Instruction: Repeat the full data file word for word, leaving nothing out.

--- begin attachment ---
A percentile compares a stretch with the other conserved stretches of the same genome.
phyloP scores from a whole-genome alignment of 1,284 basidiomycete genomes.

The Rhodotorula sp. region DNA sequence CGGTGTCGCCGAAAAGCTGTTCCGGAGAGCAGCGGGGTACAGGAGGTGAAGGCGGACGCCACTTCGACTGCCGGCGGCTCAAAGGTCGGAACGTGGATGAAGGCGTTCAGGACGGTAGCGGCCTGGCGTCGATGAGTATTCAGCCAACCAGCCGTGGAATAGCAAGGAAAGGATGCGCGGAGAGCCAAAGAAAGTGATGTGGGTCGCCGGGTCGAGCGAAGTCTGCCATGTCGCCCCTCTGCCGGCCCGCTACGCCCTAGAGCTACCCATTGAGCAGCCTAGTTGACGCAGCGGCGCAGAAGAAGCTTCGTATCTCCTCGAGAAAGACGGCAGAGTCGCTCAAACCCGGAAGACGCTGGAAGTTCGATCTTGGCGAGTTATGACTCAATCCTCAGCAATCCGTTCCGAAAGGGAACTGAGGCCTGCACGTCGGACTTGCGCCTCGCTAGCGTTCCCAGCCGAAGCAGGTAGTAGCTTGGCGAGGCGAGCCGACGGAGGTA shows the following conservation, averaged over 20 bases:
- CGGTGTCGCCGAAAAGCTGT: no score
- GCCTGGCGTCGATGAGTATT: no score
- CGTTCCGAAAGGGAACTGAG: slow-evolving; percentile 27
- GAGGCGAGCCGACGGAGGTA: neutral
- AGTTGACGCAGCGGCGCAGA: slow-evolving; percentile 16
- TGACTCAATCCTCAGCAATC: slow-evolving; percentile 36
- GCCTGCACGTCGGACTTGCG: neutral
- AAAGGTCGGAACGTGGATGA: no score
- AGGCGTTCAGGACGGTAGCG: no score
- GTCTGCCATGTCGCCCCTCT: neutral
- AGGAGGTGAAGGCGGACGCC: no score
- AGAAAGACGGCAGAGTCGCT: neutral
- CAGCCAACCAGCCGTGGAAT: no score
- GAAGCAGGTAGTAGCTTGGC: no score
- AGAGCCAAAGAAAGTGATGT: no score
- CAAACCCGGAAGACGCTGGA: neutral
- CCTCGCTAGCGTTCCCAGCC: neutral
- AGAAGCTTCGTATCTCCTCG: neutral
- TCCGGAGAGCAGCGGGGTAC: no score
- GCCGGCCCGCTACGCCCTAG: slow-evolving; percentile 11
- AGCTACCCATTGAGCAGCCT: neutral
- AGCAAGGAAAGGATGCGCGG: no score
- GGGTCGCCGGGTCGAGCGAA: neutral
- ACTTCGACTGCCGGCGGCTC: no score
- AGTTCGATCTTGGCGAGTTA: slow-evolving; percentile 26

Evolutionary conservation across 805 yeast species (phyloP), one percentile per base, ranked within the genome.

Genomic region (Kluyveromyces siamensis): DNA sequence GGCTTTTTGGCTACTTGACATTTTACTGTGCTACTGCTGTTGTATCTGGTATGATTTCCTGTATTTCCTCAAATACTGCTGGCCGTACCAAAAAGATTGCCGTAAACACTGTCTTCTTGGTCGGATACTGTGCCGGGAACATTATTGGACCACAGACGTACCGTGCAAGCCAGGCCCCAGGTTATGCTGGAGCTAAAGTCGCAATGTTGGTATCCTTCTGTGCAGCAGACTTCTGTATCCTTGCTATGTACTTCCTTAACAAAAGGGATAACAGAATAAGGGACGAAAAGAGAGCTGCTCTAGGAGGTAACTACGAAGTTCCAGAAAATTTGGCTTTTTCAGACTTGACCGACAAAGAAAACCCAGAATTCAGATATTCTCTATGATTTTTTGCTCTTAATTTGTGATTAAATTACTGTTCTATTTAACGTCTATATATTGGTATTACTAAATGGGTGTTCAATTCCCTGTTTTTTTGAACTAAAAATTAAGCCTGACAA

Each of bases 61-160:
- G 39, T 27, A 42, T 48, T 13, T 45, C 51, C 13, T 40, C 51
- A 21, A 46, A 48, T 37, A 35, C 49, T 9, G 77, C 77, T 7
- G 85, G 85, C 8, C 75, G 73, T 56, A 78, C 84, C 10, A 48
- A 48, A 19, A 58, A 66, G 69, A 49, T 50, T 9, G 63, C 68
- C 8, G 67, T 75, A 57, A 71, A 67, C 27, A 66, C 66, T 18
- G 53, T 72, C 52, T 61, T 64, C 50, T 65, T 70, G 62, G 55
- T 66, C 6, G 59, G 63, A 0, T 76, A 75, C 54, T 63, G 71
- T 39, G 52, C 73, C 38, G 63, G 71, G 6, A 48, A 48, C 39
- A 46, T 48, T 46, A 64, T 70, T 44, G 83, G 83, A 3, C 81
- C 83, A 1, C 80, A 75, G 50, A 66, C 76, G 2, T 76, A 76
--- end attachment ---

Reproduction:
A percentile compares a stretch with the other conserved stretches of the same genome.
phyloP scores from a whole-genome alignment of 1,284 basidiomycete genomes.

The Rhodotorula sp. region DNA sequence CGGTGTCGCCGAAAAGCTGTTCCGGAGAGCAGCGGGGTACAGGAGGTGAAGGCGGACGCCACTTCGACTGCCGGCGGCTCAAAGGTCGGAACGTGGATGAAGGCGTTCAGGACGGTAGCGGCCTGGCGTCGATGAGTATTCAGCCAACCAGCCGTGGAATAGCAAGGAAAGGATGCGCGGAGAGCCAAAGAAAGTGATGTGGGTCGCCGGGTCGAGCGAAGTCTGCCATGTCGCCCCTCTGCCGGCCCGCTACGCCCTAGAGCTACCCATTGAGCAGCCTAGTTGACGCAGCGGCGCAGAAGAAGCTTCGTATCTCCTCGAGAAAGACGGCAGAGTCGCTCAAACCCGGAAGACGCTGGAAGTTCGATCTTGGCGAGTTATGACTCAATCCTCAGCAATCCGTTCCGAAAGGGAACTGAGGCCTGCACGTCGGACTTGCGCCTCGCTAGCGTTCCCAGCCGAAGCAGGTAGTAGCTTGGCGAGGCGAGCCGACGGAGGTA shows the following conservation, averaged over 20 bases:
- CGGTGTCGCCGAAAAGCTGT: no score
- GCCTGGCGTCGATGAGTATT: no score
- CGTTCCGAAAGGGAACTGAG: slow-evolving; percentile 27
- GAGGCGAGCCGACGGAGGTA: neutral
- AGTTGACGCAGCGGCGCAGA: slow-evolving; percentile 16
- TGACTCAATCCTCAGCAATC: slow-evolving; percentile 36
- GCCTGCACGTCGGACTTGCG: neutral
- AAAGGTCGGAACGTGGATGA: no score
- AGGCGTTCAGGACGGTAGCG: no score
- GTCTGCCATGTCGCCCCTCT: neutral
- AGGAGGTGAAGGCGGACGCC: no score
- AGAAAGACGGCAGAGTCGCT: neutral
- CAGCCAACCAGCCGTGGAAT: no score
- GAAGCAGGTAGTAGCTTGGC: no score
- AGAGCCAAAGAAAGTGATGT: no score
- CAAACCCGGAAGACGCTGGA: neutral
- CCTCGCTAGCGTTCCCAGCC: neutral
- AGAAGCTTCGTATCTCCTCG: neutral
- TCCGGAGAGCAGCGGGGTAC: no score
- GCCGGCCCGCTACGCCCTAG: slow-evolving; percentile 11
- AGCTACCCATTGAGCAGCCT: neutral
- AGCAAGGAAAGGATGCGCGG: no score
- GGGTCGCCGGGTCGAGCGAA: neutral
- ACTTCGACTGCCGGCGGCTC: no score
- AGTTCGATCTTGGCGAGTTA: slow-evolving; percentile 26

Evolutionary conservation across 805 yeast species (phyloP), one percentile per base, ranked within the genome.

Genomic region (Kluyveromyces siamensis): DNA sequence GGCTTTTTGGCTACTTGACATTTTACTGTGCTACTGCTGTTGTATCTGGTATGATTTCCTGTATTTCCTCAAATACTGCTGGCCGTACCAAAAAGATTGCCGTAAACACTGTCTTCTTGGTCGGATACTGTGCCGGGAACATTATTGGACCACAGACGTACCGTGCAAGCCAGGCCCCAGGTTATGCTGGAGCTAAAGTCGCAATGTTGGTATCCTTCTGTGCAGCAGACTTCTGTATCCTTGCTATGTACTTCCTTAACAAAAGGGATAACAGAATAAGGGACGAAAAGAGAGCTGCTCTAGGAGGTAACTACGAAGTTCCAGAAAATTTGGCTTTTTCAGACTTGACCGACAAAGAAAACCCAGAATTCAGATATTCTCTATGATTTTTTGCTCTTAATTTGTGATTAAATTACTGTTCTATTTAACGTCTATATATTGGTATTACTAAATGGGTGTTCAATTCCCTGTTTTTTTGAACTAAAAATTAAGCCTGACAA

Each of bases 61-160:
- G 39, T 27, A 42, T 48, T 13, T 45, C 51, C 13, T 40, C 51
- A 21, A 46, A 48, T 37, A 35, C 49, T 9, G 77, C 77, T 7
- G 85, G 85, C 8, C 75, G 73, T 56, A 78, C 84, C 10, A 48
- A 48, A 19, A 58, A 66, G 69, A 49, T 50, T 9, G 63, C 68
- C 8, G 67, T 75, A 57, A 71, A 67, C 27, A 66, C 66, T 18
- G 53, T 72, C 52, T 61, T 64, C 50, T 65, T 70, G 62, G 55
- T 66, C 6, G 59, G 63, A 0, T 76, A 75, C 54, T 63, G 71
- T 39, G 52, C 73, C 38, G 63, G 71, G 6, A 48, A 48, C 39
- A 46, T 48, T 46, A 64, T 70, T 44, G 83, G 83, A 3, C 81
- C 83, A 1, C 80, A 75, G 50, A 66, C 76, G 2, T 76, A 76